Wretch 32 – review

XOYO, London

He has just had a top 5 hit with Traktor, and his new single, the Stone Roses-sampling Unorthodox, is No 2 in the iTunes chart. So it is not surprising that when Wretch 32 – aka Jermaine Scott – bounds on stage to a surging, anthemic soundtrack, in his bling shades and ornately embossed jacket, it is with the air of a victorious boxer.

Although he grew up on the same Tottenham estate as Chipmunk and has toured with Tinie Tempah, Wretch is more of an old-school rapper, rhyming over samples or performed music. Compared with the cybernetic sheen of grime, his music is warm and organic. There is no DJ; he is flanked by two drummers, a guitarist and a keyboardist. The songs feature dextrous playing, and the audience is accordingly a mix of urban kids who bounce to the beats and sing the choruses, and older types who nod appreciatively at the guitar solos and keyboard filigrees.

This is adult-oriented rap. On the track Air, from Wretch's forthcoming debut album (he has released several mixtapes, earning him favourable tweets from Nicki Minaj and Adele), he is joined by singer-songwriter Owen Cutts, whose soulful vocals add to the sense of traditional musicianly values being upheld. All That I Need, a poignant number about the birth of his son and breakdown of his relationship with the mother, is like hearing someone rapping over a Steely Dan track. There is even a version of For the First Time by Irish power balladeers the Script.

The too-brief half-hour set ends more fiercely, with Wretch freestyling over the crunching guitars of Jay-Z's 99 Problems, and then a rousing Traktor. As the crowd chant the "lifestyle's wild/Jeremy Kyle" rhyme, and the musos delight in the guitar-drum interplay, it becomes clear Wretch is an engaging character who offers something for everyone.


Paul Lester

The GuardianTramp

Related Content

Article image
Wretch 32: Black and White – review
Tottenham rapper Wretch 32's new album is certainly topical – but not much more, says Alex Macpherson

Alex Macpherson

18, Aug, 2011 @2:30 PM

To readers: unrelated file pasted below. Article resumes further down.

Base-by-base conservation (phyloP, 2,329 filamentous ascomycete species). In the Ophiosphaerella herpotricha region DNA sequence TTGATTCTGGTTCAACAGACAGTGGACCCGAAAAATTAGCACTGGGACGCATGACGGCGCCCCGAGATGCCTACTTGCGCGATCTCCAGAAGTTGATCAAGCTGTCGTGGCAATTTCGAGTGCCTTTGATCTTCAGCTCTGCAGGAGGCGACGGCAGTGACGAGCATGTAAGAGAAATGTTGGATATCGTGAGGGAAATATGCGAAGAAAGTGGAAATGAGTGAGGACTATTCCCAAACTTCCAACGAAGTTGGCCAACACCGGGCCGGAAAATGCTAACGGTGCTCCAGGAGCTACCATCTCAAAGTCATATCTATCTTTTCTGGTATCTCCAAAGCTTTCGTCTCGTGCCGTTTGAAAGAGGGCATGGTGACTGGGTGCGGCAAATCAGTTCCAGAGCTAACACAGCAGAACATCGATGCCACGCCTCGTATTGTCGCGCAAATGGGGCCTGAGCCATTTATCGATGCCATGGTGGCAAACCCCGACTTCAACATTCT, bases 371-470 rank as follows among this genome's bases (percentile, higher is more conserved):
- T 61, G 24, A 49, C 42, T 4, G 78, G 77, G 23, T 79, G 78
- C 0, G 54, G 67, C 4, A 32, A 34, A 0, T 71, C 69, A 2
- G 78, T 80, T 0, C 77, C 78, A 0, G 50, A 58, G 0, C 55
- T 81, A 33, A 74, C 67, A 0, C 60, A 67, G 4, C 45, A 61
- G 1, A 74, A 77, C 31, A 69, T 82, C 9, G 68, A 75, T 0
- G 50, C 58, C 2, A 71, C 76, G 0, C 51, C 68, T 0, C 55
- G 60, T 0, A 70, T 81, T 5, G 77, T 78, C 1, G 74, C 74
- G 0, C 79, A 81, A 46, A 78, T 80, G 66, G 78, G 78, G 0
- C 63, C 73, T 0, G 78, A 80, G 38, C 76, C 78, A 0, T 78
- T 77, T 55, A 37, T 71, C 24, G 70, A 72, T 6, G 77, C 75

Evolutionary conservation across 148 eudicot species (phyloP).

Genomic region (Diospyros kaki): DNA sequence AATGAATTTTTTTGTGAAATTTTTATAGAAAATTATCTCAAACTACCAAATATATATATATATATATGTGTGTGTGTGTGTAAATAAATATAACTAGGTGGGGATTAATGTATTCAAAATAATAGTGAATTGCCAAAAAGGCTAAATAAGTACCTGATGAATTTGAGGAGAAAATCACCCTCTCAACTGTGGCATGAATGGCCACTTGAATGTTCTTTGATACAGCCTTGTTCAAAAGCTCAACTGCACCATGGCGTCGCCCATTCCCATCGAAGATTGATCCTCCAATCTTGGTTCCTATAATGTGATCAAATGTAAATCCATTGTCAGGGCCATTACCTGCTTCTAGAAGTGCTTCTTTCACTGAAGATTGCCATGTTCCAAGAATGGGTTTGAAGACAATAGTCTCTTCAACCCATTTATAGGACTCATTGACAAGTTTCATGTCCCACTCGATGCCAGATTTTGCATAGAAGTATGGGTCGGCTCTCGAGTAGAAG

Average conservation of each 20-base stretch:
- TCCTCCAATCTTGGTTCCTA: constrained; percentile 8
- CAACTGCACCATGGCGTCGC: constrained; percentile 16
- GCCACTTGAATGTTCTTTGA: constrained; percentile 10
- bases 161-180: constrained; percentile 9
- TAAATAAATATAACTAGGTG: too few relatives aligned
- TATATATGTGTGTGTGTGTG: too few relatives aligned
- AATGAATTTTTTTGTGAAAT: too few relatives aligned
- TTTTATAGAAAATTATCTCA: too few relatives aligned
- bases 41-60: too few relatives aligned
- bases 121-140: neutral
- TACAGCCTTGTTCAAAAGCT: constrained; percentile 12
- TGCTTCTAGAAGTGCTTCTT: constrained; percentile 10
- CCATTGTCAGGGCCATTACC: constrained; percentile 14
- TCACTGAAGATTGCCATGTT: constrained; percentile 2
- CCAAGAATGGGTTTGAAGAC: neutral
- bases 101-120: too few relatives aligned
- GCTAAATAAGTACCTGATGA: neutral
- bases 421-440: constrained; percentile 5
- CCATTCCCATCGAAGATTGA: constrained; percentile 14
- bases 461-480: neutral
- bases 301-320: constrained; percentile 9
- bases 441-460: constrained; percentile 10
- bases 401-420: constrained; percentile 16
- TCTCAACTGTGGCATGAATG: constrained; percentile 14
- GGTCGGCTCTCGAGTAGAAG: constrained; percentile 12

Wiley – review
Wiley attempted to reassert his fierce independence with a speed-rapped megamix of his career, writes Mark Beaumont

Mark Beaumont

22, Apr, 2013 @5:08 PM

Article image
Dave review – London's most emotionally intelligent teenager
The 19-year-old rapper from Streatham weaves politics and interpersonal struggle in between his bangers – and carries his young audience with him

Dan Hancox

04, Dec, 2017 @1:16 PM

Article image
Tinie Tempah review – A brash show with odd moments of intimacy

Tempah says he wants to make 'deeper music' after battling with the notion of selling out, but there are few signs of hidden depths amid this ear-splitting performance, writes Dave Simpson

Dave Simpson

30, Mar, 2014 @3:23 PM

Article image
Afropunk review – afrofuturism gets anthemic at festival of booming black creativity
Printworks, London
JME, Nadia Rose, Nao, Lianne La Havas, Willow Smith and Corinne Bailey Rae all came together at a diverse celebration of black culture

Charlie Brinkhurst-Cuff

24, Jul, 2017 @3:37 PM

Article image
J Hus review – shirtless stage dives and novelty dance moves
The raucous British-Gambian MC wasn’t above confronting the crowd, but what he really wanted was to get them moving in sync

Malcolm Jack

17, May, 2017 @12:24 PM

Article image
Field Day festival review – a collective roar in the face of the storm
A lineup including Skepta, Deerhunter, James Blake and PJ Harvey prove more than able to banish wet weather blues with warm and powerful performances

Dorian Lynskey

13, Jun, 2016 @12:24 PM

Article image
Wireless review – global rap stars give London weekender a clear message
With a lineup that offered an up-to-the-minute survey of the transatlantic rap and grime scene, this contrary festival may have finally found a USP to hang on to

Hannah J Davies

10, Jul, 2017 @1:24 PM

Article image
Lady Leshurr review – ingenious freestyler combines mischief, wit and expert comic timing
The West Midlands rapper is a real original, irresistibly talented, making her own deft commentary on life

David Bennun

27, Feb, 2017 @11:39 AM

Article image
Wretch 32: Upon Reflection review
The rapper’s fifth album deals with gender and mental health issues, and with a refreshing new musical looseness

Aimee Cliff

18, Oct, 2019 @7:10 AM